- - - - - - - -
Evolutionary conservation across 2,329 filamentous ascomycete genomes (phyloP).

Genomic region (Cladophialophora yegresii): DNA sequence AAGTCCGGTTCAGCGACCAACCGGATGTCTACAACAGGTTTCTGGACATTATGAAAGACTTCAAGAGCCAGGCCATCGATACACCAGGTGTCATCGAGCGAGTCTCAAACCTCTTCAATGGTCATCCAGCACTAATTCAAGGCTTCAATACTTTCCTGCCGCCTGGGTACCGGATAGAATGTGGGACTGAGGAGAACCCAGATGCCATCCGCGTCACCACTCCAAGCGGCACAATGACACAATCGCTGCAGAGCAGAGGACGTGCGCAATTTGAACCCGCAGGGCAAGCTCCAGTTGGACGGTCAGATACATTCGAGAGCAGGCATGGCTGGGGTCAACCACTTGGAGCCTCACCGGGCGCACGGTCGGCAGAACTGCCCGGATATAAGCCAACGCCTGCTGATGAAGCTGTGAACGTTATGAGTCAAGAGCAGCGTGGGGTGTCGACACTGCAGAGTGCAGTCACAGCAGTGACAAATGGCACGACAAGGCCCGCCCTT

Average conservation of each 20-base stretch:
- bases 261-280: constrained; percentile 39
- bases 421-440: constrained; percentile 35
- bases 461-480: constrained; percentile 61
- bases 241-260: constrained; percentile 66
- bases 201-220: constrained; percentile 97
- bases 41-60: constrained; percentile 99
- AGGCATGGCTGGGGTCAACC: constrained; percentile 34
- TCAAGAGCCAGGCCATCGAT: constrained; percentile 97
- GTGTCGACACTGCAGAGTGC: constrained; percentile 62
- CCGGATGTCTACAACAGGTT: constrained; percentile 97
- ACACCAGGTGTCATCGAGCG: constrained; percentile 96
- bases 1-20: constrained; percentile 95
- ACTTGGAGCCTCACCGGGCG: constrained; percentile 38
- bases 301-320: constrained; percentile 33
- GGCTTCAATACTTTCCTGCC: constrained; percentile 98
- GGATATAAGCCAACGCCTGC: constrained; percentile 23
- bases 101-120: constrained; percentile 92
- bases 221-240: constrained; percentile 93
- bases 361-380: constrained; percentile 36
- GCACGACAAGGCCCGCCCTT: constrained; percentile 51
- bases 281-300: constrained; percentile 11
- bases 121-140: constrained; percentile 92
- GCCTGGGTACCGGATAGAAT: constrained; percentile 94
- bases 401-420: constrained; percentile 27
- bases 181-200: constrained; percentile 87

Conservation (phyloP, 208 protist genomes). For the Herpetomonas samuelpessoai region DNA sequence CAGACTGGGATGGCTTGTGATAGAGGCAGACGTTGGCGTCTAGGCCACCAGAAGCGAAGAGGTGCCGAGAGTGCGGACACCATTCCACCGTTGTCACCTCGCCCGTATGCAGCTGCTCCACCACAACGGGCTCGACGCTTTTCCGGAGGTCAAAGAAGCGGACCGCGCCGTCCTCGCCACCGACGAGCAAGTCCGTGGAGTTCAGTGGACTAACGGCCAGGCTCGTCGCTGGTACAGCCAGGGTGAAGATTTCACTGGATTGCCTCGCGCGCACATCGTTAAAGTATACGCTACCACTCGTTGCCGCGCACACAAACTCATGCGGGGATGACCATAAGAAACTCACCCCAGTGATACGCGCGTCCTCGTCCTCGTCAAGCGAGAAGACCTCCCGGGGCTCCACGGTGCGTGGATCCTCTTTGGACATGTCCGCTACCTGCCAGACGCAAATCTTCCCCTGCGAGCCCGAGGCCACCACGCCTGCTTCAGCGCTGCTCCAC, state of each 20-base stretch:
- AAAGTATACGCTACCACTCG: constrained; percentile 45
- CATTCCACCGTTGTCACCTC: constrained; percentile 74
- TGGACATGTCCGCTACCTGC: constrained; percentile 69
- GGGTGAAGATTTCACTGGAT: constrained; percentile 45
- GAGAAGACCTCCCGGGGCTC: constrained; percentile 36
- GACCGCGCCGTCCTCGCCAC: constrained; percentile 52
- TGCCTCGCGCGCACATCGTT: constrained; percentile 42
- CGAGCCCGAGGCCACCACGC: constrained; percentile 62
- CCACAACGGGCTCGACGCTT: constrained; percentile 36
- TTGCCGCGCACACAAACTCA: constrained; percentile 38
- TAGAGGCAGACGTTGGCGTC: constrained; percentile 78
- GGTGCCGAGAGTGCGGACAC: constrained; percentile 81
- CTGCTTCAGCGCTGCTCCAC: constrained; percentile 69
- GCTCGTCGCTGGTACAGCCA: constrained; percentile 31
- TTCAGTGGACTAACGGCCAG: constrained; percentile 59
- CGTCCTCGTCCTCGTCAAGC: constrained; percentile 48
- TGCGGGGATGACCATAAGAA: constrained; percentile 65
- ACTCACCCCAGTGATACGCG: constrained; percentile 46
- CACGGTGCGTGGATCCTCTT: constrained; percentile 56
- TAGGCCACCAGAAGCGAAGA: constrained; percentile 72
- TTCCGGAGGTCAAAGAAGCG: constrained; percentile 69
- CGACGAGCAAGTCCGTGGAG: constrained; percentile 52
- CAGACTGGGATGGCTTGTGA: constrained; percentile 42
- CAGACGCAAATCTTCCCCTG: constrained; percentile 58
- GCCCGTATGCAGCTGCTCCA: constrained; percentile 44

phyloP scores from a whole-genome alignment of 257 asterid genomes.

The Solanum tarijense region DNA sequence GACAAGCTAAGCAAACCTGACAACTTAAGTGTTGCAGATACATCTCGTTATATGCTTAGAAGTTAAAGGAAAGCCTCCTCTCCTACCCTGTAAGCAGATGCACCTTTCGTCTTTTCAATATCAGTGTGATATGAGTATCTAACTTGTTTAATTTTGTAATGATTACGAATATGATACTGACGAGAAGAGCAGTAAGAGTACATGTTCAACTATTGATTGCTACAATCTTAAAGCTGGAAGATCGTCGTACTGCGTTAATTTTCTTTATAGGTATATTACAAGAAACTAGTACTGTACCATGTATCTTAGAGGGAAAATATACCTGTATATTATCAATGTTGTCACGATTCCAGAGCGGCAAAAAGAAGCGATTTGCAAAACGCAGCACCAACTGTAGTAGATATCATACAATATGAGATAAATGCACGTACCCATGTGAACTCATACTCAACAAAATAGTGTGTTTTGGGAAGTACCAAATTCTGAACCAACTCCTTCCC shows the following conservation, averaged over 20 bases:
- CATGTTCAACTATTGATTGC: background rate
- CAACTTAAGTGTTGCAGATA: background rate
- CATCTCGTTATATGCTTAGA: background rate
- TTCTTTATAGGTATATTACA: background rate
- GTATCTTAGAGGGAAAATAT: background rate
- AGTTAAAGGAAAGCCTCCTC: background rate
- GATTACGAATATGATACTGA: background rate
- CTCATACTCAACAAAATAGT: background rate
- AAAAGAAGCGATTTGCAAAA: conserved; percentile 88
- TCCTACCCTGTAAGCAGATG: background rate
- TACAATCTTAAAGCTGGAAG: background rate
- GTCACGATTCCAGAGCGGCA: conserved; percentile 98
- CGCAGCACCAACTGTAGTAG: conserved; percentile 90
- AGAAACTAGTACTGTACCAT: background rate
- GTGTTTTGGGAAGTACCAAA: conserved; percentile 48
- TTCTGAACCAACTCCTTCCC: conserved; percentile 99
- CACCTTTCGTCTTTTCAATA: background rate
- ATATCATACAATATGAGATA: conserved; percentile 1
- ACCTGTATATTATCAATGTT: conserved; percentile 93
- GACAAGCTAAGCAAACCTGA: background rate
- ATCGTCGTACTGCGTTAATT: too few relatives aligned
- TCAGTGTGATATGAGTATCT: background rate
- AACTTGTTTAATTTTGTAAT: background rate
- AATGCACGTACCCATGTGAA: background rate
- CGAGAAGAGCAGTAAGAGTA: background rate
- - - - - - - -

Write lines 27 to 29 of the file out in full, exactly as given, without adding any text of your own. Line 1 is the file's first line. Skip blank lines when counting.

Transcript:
- bases 401-420: constrained; percentile 27
- bases 181-200: constrained; percentile 87

Conservation (phyloP, 208 protist genomes). For the Herpetomonas samuelpessoai region DNA sequence CAGACTGGGATGGCTTGTGATAGAGGCAGACGTTGGCGTCTAGGCCACCAGAAGCGAAGAGGTGCCGAGAGTGCGGACACCATTCCACCGTTGTCACCTCGCCCGTATGCAGCTGCTCCACCACAACGGGCTCGACGCTTTTCCGGAGGTCAAAGAAGCGGACCGCGCCGTCCTCGCCACCGACGAGCAAGTCCGTGGAGTTCAGTGGACTAACGGCCAGGCTCGTCGCTGGTACAGCCAGGGTGAAGATTTCACTGGATTGCCTCGCGCGCACATCGTTAAAGTATACGCTACCACTCGTTGCCGCGCACACAAACTCATGCGGGGATGACCATAAGAAACTCACCCCAGTGATACGCGCGTCCTCGTCCTCGTCAAGCGAGAAGACCTCCCGGGGCTCCACGGTGCGTGGATCCTCTTTGGACATGTCCGCTACCTGCCAGACGCAAATCTTCCCCTGCGAGCCCGAGGCCACCACGCCTGCTTCAGCGCTGCTCCAC, state of each 20-base stretch: